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YESTERDAY IN PART 1, we began the tale of Bentley’s first entry at Le Mans, the inaugural 1923 version of this French 24-hour race. Today in Part 2, we continue gleaning tidbits from Andrew Frankel’s Bentley The Story and David Venables’ Bentley A Racing History, together with my usual Internet sleuthing.
The 1923 Le Mans. May 26-27 was chosen for the event to minimize the chances of bad weather. Curiously, May 26 11 p.m. was also France’s change to “summer time.” The race started at 4 p.m. Saturday, and thus finished at 5 p.m. Sunday. (Several reports neglect this oddity.)
David Venables notes, “The race had 35 entries [33 starters] ranging from two 5.3-litre Excelsiors from Belgium to a 1000-cc Amilcar. The race was intended to be the first round of the Triennial Rudge-Whitworth Cup. Cars would race in 1923 and 1924 to qualify for the final round in 1925, with the Cup being awarded to the car gaining the best result on an Index of performance.”
Following national racing livery, the Excelsiors were painted yellow; the sole British entry, the Bentley, green; and the rest, French blue.
Bentley Preparation. Duff’s No. 141 was prepped by the works’ Experimental Department. Frankel notes, “WO was not even going to attend the race until an attack of guilt made him and Hillstead [Bentley sales exec] catch the night-boat to Dieppe and endure a particularly unpleasant train journey across France, where they arrived just in time to take over the running of the pit. As for the team itself, the two drivers and two mechanics had simply bundled themselves into the racing car, loaded it with as many spares as they could carry and driven to Le Mans.”
The Start. Venables notes, “As the flag was about to fall, the circuit was enveloped in a fierce hailstorm. A 3-litre Chenard et Walcker driven by André Lagache and René Leonard took an immediate lead, followed by another Chenard, a 2-litre Bignan and the Bentley. The hail turned to heavy rain and the road surface began to break up.”
The Bentley profited from being the fastest car on the circuit’s long straights. But it was hampered by having only rear-wheel brakes. Venables notes, “Duff passed the Bignan and moved into third place. He just avoided ramming it, as the Bignan slowed more efficiently with its better braking.”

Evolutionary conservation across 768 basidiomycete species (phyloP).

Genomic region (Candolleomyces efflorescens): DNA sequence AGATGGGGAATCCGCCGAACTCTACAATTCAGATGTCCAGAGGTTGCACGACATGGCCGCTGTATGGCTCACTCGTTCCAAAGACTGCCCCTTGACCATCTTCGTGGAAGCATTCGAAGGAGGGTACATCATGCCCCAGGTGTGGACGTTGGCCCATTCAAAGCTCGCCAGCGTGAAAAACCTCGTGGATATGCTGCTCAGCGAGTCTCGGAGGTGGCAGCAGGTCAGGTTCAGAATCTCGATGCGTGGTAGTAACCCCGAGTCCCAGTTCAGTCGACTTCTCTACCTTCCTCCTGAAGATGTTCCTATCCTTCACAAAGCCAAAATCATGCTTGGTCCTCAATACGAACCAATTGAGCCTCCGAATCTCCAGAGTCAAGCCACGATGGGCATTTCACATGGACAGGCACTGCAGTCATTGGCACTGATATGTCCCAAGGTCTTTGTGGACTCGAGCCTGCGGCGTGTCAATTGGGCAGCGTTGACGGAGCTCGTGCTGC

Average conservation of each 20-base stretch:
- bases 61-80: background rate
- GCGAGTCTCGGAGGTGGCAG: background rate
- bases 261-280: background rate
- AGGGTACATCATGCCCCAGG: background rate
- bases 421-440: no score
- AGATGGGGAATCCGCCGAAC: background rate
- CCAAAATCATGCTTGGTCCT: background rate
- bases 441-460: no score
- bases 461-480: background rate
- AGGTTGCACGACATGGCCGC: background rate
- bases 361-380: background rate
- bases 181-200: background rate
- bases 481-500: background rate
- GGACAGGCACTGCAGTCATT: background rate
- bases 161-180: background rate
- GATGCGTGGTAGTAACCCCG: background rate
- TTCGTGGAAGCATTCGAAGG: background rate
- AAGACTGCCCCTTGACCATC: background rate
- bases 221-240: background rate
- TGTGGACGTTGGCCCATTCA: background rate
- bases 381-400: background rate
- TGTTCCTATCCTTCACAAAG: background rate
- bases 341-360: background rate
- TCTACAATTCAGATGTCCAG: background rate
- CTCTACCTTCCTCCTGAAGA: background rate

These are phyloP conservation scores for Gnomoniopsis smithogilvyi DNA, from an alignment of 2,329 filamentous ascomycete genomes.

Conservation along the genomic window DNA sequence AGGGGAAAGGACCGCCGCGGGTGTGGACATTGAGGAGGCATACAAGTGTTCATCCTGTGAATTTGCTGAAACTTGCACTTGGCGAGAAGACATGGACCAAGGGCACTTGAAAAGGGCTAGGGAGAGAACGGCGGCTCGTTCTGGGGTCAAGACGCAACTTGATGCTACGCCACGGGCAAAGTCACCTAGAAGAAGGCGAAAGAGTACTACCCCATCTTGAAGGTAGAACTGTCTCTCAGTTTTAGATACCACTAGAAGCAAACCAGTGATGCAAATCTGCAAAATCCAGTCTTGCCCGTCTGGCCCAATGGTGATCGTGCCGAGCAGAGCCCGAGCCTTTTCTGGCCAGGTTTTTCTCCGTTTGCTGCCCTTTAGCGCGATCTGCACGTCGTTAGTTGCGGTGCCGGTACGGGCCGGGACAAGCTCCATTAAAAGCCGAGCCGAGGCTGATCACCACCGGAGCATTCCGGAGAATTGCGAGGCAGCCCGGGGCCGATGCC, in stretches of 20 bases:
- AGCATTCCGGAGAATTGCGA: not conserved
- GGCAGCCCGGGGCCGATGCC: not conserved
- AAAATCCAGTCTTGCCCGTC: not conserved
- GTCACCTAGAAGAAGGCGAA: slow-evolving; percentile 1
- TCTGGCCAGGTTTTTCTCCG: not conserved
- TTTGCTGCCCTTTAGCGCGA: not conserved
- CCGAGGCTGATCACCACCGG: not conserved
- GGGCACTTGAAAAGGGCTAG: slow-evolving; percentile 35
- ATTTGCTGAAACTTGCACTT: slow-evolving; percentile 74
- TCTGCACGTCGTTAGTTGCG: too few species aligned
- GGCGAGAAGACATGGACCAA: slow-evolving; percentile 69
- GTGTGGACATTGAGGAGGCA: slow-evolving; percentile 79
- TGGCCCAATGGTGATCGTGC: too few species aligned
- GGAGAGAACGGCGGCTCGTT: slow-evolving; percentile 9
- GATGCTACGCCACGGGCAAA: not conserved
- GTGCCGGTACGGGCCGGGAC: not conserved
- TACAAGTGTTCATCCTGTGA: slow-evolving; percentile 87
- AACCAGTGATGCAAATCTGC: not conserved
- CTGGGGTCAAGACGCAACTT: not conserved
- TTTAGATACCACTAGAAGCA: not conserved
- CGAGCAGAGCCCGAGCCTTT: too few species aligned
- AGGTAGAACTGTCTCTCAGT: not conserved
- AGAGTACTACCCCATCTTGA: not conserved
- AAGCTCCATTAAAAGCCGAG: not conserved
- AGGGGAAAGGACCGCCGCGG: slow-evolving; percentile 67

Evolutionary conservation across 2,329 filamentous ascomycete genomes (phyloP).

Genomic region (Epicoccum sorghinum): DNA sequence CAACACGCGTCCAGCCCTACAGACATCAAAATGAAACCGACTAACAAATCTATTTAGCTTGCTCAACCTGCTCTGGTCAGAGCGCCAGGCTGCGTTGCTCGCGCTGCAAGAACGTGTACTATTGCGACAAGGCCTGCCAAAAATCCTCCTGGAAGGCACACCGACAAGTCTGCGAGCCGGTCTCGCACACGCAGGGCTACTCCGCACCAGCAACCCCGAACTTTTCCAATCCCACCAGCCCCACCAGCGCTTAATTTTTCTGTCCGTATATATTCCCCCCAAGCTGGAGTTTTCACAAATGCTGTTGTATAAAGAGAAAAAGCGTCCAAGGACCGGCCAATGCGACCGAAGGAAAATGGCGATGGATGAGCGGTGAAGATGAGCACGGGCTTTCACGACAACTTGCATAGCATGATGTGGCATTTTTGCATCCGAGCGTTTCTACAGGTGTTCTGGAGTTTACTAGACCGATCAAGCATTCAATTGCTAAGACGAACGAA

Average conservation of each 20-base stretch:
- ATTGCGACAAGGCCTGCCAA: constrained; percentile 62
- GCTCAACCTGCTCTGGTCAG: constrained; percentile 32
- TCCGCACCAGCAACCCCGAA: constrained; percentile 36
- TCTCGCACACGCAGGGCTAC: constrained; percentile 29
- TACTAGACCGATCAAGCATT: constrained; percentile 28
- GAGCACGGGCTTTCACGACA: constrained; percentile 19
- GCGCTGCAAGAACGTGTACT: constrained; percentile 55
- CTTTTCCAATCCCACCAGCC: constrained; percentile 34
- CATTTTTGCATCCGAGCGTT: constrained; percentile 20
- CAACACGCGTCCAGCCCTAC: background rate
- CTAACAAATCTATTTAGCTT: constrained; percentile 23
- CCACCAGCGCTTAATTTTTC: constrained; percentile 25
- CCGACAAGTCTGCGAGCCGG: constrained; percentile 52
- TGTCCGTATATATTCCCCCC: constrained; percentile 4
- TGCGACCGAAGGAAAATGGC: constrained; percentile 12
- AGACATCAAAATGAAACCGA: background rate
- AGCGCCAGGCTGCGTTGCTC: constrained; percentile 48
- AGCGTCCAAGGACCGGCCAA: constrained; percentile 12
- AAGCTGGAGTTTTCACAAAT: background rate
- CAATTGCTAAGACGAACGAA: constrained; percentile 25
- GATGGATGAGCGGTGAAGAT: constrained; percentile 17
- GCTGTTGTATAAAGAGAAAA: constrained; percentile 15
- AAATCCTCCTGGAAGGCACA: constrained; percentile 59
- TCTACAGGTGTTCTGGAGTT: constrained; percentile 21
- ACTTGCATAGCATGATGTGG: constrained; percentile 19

A First Stone. A flying stone shattered one of the Bentley’s unprotected headlights, which functioned only intermittently from then on. At half-distance, the Bentley was still running third. After dawn, Duff pushed after the two Chenards; he was initially hampered by inferior braking, but eventually took the lead.
Another Flying Stone. Just before midday came drama: This flying stone punctured the Bentley’s fuel tank and the car ran out of gas near Arnage. Frankel reports that Duff “ran four miles to the pits to alert Clement, who stole a policeman’s bicycle and cycled the wrong way around the track to reach the stricken Bentley. ‘It was absolutely terrifying,’ he would later remember. ‘I thought they were going to mow me down every minute.’ He duly plugged the leak, apparently with a wooden bung—although WO recalls the more time-honoured chewing gum method—and resumed racing.”
Venables notes, “Two and a half hours had been lost, but the aim was to finish and to ensure that the car would qualify for the 1924 race. Despite broken front and rear brackets for the Hartford shock absorbers, Clement pressed on with such verve that he set the fastest lap of the race and a new lap record at 66.69 mph.”
After 24 Hours. The Bentley was classified fourth, tied with an Excelsior and a Bignan. Their 112 laps were 171 miles aft of the winning Chenard. Venables says, “Number 141 had done all that was expected of it. Mechanically it had not missed a beat and but for the punctured fuel tank could well have pulled off a win. Duff’s faith in the car had been fully justified, but perhaps as important, WO had been wholly won over to the importance of the 24-Hours. He said, ‘I was quite certain this was the best race I had ever seen.’ ”
The next year, the Bentley was fitted with front-wheel brakes. Steel-mesh stone guards protected its headlights. Coconut padding and wooden slats encased its fuel tank. ds
© Dennis Simanaitis, SimanaitisSays.com, 2022
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Who disdained the Bentleys as “lorries”? After seeing on up close I can’t imagine driving one in a 24-hour race. A lorry indeed compared with some of the lighter, quicker cars of the day.
Ettore Bugatti, “Les camions plus vite”.
I drove a 4 1/2 22 miles, and yes, driving one in a race is a daunting thought.